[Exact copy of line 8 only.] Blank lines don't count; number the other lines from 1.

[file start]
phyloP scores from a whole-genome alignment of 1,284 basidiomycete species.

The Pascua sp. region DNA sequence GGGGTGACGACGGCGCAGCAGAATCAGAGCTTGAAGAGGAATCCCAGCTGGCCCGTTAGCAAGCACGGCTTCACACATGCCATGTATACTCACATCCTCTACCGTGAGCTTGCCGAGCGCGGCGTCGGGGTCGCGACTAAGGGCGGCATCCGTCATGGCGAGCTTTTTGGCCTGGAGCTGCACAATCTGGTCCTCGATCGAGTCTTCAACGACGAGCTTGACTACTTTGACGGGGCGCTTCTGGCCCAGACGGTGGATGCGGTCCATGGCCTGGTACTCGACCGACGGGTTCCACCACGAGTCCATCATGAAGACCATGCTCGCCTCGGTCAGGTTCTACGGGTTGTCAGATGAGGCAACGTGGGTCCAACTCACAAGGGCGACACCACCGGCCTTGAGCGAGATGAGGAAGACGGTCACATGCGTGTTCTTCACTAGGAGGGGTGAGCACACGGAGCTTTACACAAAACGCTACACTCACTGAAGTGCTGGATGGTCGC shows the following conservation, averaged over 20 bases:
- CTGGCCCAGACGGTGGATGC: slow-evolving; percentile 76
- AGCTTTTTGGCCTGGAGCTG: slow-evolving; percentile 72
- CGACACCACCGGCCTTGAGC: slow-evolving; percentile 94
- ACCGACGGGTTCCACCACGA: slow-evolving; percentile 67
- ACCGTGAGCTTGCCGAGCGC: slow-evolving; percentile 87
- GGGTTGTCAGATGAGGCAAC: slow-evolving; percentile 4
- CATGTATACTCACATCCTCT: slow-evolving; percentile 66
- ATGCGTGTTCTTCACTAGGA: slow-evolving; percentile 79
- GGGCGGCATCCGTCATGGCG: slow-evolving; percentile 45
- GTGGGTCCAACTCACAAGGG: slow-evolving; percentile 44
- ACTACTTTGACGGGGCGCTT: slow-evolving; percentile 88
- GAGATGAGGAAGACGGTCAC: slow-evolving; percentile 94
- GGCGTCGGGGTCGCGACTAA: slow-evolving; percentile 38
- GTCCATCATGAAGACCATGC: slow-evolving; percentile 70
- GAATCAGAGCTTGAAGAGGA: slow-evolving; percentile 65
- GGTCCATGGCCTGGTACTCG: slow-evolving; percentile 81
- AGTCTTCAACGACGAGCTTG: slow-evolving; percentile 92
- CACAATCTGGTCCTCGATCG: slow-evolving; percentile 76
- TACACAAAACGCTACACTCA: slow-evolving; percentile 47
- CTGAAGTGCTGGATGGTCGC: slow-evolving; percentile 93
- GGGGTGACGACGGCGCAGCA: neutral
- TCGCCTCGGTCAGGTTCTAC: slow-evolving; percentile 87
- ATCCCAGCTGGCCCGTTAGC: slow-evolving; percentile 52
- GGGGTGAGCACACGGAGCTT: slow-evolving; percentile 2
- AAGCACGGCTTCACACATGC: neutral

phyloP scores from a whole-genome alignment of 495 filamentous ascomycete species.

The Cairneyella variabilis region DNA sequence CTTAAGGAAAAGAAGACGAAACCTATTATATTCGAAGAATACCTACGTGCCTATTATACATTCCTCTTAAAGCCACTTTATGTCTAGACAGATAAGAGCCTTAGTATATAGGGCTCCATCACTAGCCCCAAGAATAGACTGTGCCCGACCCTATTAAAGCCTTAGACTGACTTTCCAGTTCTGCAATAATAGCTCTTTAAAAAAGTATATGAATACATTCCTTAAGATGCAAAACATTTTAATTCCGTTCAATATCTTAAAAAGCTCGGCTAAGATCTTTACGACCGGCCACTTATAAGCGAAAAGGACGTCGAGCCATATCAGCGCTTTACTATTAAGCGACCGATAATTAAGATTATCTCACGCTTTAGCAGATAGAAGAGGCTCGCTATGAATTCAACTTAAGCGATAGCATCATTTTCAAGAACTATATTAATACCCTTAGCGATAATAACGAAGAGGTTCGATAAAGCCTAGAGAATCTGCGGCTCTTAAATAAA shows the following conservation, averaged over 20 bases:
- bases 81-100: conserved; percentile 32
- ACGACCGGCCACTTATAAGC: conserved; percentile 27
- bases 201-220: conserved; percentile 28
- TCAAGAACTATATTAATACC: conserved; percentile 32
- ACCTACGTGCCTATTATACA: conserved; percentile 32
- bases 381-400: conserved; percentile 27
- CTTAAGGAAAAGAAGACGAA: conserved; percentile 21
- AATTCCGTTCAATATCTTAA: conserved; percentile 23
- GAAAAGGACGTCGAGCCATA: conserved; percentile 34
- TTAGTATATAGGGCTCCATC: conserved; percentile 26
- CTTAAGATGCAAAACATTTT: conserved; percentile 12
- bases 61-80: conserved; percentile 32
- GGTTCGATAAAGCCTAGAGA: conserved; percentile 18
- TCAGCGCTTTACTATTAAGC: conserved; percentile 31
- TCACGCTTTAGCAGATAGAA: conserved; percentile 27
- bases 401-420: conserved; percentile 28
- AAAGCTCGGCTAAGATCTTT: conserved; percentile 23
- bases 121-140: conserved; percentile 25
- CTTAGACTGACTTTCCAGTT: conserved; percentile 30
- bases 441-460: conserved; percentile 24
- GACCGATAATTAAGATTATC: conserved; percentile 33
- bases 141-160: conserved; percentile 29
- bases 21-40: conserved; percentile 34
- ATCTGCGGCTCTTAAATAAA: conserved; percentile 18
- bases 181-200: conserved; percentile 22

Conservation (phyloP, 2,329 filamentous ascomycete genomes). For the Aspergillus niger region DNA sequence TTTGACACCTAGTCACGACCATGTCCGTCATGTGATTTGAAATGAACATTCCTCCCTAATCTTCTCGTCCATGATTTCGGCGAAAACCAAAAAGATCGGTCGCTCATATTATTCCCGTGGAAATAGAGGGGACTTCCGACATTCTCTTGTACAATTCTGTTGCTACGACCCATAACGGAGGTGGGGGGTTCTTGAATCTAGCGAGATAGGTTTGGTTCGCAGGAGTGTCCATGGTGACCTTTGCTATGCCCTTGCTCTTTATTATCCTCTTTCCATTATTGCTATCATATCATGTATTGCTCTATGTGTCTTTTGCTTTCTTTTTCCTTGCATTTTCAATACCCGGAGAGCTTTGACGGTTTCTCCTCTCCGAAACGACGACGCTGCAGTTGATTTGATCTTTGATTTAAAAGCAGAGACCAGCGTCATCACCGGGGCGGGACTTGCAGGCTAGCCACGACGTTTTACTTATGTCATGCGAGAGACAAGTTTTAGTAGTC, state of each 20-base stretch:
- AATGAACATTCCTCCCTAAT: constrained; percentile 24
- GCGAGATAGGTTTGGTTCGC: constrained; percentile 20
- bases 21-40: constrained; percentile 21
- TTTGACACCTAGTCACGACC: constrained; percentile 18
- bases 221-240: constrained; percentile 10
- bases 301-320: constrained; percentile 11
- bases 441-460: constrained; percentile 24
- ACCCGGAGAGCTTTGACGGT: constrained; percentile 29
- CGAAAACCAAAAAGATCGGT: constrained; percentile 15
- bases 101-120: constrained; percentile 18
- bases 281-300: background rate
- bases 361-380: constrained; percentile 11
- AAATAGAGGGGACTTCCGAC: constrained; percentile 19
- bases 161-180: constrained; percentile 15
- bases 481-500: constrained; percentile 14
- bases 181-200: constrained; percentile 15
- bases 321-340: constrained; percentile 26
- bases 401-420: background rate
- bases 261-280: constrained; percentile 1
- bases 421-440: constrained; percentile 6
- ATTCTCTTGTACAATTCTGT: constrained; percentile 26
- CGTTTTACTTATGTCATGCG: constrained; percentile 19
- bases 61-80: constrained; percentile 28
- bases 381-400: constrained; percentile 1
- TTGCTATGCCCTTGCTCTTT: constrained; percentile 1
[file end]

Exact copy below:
- GGGTTGTCAGATGAGGCAAC: slow-evolving; percentile 4